DataCite is a global community that shares a common interest: to ensure that research outputs and resources are openly available and connected so that their reuse can advance knowledge across and between disciplines. As a community, we make research more effective with metadata that connects research outputs and resources–from samples and images to data and preprints. In line with our mission, we actively work to promote responsible open research data metrics by leading Make Data Count. We are happy to announce that Iratxe Puebla is joining DataCite as Make Data Count Director.
Do you have a feeling that a lot is happening in the open data space? Then you are not alone. Over the last decade, I’ve touched on various parts of the open data world including from an editorial perspective and more recently in considering data publishing ethics. I am thrilled to be joining DataCite on June 1, 2023, to focus full-time on the adoption and recognition of open data.
Open datasets are key catalysts for accelerating research progress, and crucial to ensuring integrity and reproducibility in research. With increased adoption of research data sharing and developments in data infrastructure, the time is now to build evidence around the use and reuse of research data. Meaningful data metrics allow us to give credit to the data producers, facilitate broader and new uses of research data and enable the building of evidence for the value of data sharing. In my role as Make Data Count Director, I will work to support the adoption of open data metrics in the community, working with different stakeholders to better understand their needs around data metrics, develop relevant tools, and enable the implementation of data metrics for their specific uses.
An important aspect of my work will be to drive the Open Global Data Citation Corpus that DataCite is developing with support from the Wellcome Trust and input from the community. The corpus will store data citations from a diverse set of sources and will be made available to the community under a CC0 license. DataCite has partnered with Chan Zuckerberg Initiative, EMBL-EBI, and other organizations to identify and aggregate data citations into the corpus, and work is already underway for an initial seed corpus of ten million data citations. We will seek to expand the corpus further with additional contributions as the project develops.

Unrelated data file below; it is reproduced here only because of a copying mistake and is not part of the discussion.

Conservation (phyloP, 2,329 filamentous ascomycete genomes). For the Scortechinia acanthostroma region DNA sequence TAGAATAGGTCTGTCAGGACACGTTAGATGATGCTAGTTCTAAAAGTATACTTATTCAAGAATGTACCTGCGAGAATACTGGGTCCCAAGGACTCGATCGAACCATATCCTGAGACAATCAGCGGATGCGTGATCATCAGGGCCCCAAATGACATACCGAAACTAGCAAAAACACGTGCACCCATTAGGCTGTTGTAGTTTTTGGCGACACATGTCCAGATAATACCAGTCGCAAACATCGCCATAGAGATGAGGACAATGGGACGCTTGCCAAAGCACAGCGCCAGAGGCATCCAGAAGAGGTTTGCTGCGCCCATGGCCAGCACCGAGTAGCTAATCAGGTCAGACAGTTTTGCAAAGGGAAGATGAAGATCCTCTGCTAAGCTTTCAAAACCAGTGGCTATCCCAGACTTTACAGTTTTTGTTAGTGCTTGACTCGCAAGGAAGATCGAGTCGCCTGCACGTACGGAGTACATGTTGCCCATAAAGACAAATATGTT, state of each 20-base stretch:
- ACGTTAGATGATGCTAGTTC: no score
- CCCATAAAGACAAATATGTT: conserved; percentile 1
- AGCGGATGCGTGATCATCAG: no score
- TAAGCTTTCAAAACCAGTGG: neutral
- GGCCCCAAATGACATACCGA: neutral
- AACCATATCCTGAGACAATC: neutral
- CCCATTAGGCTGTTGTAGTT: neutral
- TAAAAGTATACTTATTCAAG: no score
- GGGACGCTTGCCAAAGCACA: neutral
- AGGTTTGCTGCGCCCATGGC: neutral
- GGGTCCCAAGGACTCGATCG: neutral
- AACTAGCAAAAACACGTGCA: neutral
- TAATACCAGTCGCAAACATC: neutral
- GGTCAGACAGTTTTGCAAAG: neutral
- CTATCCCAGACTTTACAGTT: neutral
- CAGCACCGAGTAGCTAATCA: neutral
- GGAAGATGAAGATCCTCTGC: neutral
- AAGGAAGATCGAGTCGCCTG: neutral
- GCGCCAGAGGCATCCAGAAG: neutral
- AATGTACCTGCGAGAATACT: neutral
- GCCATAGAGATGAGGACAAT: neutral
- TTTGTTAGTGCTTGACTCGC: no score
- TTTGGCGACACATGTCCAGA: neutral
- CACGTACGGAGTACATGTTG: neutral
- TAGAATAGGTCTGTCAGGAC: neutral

I am also excited to be on the organizing committee for the inaugural Make Data Count Summit, taking place in Washington on September 12-13, 2023. The event will provide a unique opportunity to explore the current landscape and what lies ahead for data usage and data impact. I invite everyone in the research, policy and infrastructure communities to join the Summit to participate in discussions to advance the adoption and implementation of open data metrics.
Prior to DataCite, my work over the last three years focused on preprints. At ASAPbio, I worked on initiatives to promote the productive use of preprints in the life sciences and greater transparency in peer review. I led community engagement related to preprints (for example, the ASAPbio Fellows program) as well as multi-stakeholder projects such as the development of the FAST principles for preprint feedback. Before my dedication to preprints, I held editorial roles at different open-access journals and served as Deputy Editor-in-Chief at the journal PLOS ONE, where I coordinated the implementation of open science initiatives. It was during this time that my involvement with the PLOS data policy sparked my interest in open data, and I have remained engaged with community activities about data ever since. A couple of years ago, I was a co-founder of the FORCE11/COPE Research Data Publishing Ethics Working Group, which has developed community-led recommendations and resources for the handling of ethical issues that may arise in the context of data publication.
My professional path has spanned a variety of roles in different areas of open science but a commonality has always been the importance of community support and of collaboration across stakeholders to drive positive change. We should leverage the important policy and infrastructure developments around open data to catalyze community efforts and build evidence on data reuse and its impact. The work of the Make Data Count initiative over the last eight years has weaved a strong foundation for responsible open data metrics. I will seek to build on that work to continue engaging and innovating with the community around their data metrics needs.
The Open Global Data Citation Corpus is supported by a grant from the Wellcome Trust (grant ID:# 226453/Z/22/Z). The opinions expressed in this post are those of the author and do not necessarily reflect the views of the Wellcome Trust.